Are you on first name terms with your DPD delivery driver (hiya Jerome) or are there items hanging in your wardrobe that still have their tags on?
For more and more people the answer to the above would be a resounding ‘yes’ but for the month of September Oxfam is calling on people to press pause on fast fashion and say ‘no’ to new clothes for 30 days. And it’s not too late to get involved.
New clothes bought in the UK produce more carbon emissions per minute than driving a car around the world six times, according to new research published by the charity.
The textile industry produces more greenhouse gas emissions than the shipping and aviation industries combined. To keep prices low, throwaway fashion is made by garment workers often from the world’s poorest communities, and paid below the living wage. Each week 11 million garments end up in landfill in the UK.
Oxfam also found that:
• More than two tonnes of clothing are bought each minute in the UK
• Buying one new white cotton shirt produces the same emissions as driving a car for 35 miles
• The emissions from all the new clothes bought in the UK each month are greater than those from flying a plane around the world 900 times
• The average adult spends £27 a month in fast fashion outlets and currently owns two items which remain unworn
The challenge is now well underway but people can still take the pledge and as an incentive the charity is offering a weekly prize draw for those who share their second-hand finds on Twitter and Instagram with the hashtag #SecondHandSeptember.
Danny Sriskandarajah, Chief Executive of Oxfam GB, said: “We are in a climate emergency – we can no longer turn a blind eye to the emissions produced by new clothes or turn our backs on garment workers paid a pittance who are unable to earn their way out of poverty no matter how many hours they work.
“These staggering facts about fashion’s impact on the planet and the world’s poorest people should make us all think twice before buying something new to wear. As consumers, it’s in our power to make a real difference.”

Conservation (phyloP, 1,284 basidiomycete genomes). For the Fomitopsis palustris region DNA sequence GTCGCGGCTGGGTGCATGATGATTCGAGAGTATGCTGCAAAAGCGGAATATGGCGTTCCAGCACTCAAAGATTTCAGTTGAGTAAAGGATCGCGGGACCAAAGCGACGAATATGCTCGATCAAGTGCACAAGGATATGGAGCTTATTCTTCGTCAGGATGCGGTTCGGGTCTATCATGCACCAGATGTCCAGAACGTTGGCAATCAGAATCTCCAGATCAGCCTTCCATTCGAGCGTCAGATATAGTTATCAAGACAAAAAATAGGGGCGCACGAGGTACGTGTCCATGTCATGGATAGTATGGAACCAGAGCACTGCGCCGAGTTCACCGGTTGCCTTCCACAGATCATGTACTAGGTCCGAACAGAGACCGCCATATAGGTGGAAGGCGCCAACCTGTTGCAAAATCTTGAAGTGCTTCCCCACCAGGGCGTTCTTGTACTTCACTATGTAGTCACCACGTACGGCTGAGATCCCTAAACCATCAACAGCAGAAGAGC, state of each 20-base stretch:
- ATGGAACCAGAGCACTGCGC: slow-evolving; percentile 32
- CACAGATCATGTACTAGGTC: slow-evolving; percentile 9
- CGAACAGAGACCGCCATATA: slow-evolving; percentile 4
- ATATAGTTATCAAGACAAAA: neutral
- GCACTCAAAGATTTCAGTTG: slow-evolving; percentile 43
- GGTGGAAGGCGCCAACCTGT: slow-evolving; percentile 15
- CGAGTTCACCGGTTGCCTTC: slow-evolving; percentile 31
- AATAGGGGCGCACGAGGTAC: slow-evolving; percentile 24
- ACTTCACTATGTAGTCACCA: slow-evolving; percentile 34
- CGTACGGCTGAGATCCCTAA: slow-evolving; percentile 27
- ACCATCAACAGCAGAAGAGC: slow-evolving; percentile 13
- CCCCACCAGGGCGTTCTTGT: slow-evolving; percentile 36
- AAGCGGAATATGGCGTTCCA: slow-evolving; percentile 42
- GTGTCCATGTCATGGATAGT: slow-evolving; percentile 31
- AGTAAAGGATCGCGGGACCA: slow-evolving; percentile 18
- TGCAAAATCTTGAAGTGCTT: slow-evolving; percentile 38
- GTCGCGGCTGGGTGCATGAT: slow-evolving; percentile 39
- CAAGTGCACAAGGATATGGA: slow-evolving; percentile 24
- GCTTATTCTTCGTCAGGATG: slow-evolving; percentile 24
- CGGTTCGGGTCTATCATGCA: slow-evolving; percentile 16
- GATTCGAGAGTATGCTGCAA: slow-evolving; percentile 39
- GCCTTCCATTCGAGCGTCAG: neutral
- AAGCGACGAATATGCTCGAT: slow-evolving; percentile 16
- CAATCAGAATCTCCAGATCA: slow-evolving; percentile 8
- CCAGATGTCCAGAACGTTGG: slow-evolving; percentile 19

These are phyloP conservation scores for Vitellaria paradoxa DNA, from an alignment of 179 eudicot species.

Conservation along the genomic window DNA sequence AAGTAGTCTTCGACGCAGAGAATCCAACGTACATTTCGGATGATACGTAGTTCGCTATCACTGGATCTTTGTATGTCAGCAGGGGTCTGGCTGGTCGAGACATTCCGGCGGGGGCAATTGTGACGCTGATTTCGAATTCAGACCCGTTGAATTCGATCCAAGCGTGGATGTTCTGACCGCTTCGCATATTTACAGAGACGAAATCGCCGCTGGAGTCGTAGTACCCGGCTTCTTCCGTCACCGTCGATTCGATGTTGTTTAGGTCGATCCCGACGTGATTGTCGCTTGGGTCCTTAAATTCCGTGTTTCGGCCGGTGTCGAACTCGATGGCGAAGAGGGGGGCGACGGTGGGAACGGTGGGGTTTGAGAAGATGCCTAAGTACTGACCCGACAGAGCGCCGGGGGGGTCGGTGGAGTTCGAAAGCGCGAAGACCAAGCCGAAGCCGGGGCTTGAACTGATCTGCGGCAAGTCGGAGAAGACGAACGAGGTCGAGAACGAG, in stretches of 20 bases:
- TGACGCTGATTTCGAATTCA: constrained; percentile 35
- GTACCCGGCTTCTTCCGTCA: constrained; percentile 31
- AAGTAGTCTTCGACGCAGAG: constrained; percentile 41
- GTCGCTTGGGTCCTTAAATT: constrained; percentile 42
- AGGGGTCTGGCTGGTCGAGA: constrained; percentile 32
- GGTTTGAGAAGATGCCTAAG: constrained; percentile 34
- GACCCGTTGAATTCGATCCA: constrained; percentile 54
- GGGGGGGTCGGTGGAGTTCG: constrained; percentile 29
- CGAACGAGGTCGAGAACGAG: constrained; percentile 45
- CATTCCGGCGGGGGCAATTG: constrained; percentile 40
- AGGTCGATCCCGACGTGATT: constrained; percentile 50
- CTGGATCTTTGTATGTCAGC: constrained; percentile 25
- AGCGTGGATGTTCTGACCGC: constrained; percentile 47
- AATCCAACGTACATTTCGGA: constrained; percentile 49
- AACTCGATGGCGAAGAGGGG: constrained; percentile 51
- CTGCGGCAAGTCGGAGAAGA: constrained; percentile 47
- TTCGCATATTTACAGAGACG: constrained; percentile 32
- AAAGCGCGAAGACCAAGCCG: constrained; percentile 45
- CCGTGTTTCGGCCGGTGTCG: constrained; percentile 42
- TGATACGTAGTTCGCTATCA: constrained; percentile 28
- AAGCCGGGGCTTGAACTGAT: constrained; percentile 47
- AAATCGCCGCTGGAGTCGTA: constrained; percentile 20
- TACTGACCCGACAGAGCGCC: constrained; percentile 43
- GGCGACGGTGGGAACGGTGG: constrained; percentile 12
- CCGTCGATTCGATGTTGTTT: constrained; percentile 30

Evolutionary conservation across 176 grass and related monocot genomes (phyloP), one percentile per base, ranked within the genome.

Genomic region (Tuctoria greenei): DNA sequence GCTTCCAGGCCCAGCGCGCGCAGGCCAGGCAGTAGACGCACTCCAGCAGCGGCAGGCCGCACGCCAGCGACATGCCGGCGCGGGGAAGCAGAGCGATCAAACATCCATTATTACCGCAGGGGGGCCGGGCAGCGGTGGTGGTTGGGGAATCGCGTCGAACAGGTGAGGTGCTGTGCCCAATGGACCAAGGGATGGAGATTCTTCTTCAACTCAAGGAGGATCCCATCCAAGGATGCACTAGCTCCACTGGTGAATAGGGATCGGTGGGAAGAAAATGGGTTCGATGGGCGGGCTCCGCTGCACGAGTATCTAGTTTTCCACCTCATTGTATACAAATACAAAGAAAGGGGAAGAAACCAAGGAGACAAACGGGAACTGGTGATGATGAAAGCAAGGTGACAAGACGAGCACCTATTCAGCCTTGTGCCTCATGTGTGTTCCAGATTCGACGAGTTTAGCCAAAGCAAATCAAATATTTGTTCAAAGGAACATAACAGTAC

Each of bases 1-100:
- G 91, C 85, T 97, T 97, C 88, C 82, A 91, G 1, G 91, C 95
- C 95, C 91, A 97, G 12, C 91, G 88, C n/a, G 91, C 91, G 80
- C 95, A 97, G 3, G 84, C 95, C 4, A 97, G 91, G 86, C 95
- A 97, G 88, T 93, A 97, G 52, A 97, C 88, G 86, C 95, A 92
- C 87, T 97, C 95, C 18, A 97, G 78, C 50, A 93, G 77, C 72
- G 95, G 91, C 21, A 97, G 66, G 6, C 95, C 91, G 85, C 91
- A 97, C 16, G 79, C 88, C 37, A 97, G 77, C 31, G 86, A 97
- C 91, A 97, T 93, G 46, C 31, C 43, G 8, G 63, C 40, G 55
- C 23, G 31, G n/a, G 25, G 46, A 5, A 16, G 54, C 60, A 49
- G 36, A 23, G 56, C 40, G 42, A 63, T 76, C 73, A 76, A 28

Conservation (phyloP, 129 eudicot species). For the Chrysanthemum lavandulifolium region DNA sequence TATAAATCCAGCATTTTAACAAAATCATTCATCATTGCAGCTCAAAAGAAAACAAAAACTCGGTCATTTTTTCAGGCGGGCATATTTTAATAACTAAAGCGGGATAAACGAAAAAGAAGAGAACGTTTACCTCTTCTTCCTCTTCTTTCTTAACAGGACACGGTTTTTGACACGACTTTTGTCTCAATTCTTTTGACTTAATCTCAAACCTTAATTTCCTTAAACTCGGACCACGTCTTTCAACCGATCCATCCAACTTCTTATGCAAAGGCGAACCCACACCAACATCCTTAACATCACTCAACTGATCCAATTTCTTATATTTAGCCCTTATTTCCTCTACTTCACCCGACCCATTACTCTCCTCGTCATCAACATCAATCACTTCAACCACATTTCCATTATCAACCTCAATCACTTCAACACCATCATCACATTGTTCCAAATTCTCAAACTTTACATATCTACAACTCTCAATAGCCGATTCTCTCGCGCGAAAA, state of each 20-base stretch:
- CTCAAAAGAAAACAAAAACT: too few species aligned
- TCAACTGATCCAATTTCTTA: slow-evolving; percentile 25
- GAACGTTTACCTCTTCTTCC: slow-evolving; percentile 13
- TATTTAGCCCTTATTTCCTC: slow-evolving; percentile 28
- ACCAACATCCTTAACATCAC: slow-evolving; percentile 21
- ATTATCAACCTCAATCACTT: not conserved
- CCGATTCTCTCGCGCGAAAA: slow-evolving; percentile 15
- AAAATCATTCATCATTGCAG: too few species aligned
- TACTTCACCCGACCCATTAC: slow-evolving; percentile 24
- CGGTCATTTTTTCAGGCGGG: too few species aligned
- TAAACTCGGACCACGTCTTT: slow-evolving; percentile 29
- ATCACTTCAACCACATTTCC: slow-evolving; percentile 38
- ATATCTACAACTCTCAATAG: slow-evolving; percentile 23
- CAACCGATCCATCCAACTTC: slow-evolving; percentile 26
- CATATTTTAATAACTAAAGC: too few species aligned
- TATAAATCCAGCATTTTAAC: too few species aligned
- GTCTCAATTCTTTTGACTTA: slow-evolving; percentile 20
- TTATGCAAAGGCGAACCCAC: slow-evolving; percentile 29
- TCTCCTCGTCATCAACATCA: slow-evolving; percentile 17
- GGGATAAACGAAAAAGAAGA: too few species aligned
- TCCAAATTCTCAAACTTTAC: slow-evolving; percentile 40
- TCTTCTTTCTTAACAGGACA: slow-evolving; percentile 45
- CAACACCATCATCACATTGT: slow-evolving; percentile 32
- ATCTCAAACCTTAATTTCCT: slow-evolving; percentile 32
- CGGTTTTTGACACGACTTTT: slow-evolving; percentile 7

Supermodel Stella Tennant and her daughter Iris, 14 are supporting the campaign with an exclusive photoshoot by Tom Craig.
Stella said: “I’ve worked in the fashion industry for 25 years and it’s clear to me that nowadays we all have to think a lot harder about how we consume. The fast fashion industry is unsustainable, but we can slow it down by buying more second-hand clothes.
“I love Oxfam because it does two things at once: It gives clothes a new life and it helps the poorest people in the world.
“There is so much potential and fun to be had by shopping in a charity shop. And £10 you spend on a dress in Oxfam could buy clean water for 10 people. It’s a win-win situation all round.”
The climate emergency concerns Iris, who turns 15 in September and has pledged to go shopping with her mum for second-hand birthday presents rather than new.
Iris said: “My birthday is in Second Hand September and I’m going shopping in second-hand clothes shops because you can find some really nice stuff. My generation often wants the newest, latest things. But that causes problems for people in other countries and the planet. What’s good about shopping in charity shops is you know the clothes are not making climate change worse. I’m also going to go through my drawers and give anything I don’t want to charity.”
To find out more about Oxfam’s Second Hand September campaign and pledge to buy second-hand fashion for 30 days go to po.st/SecondHandSeptember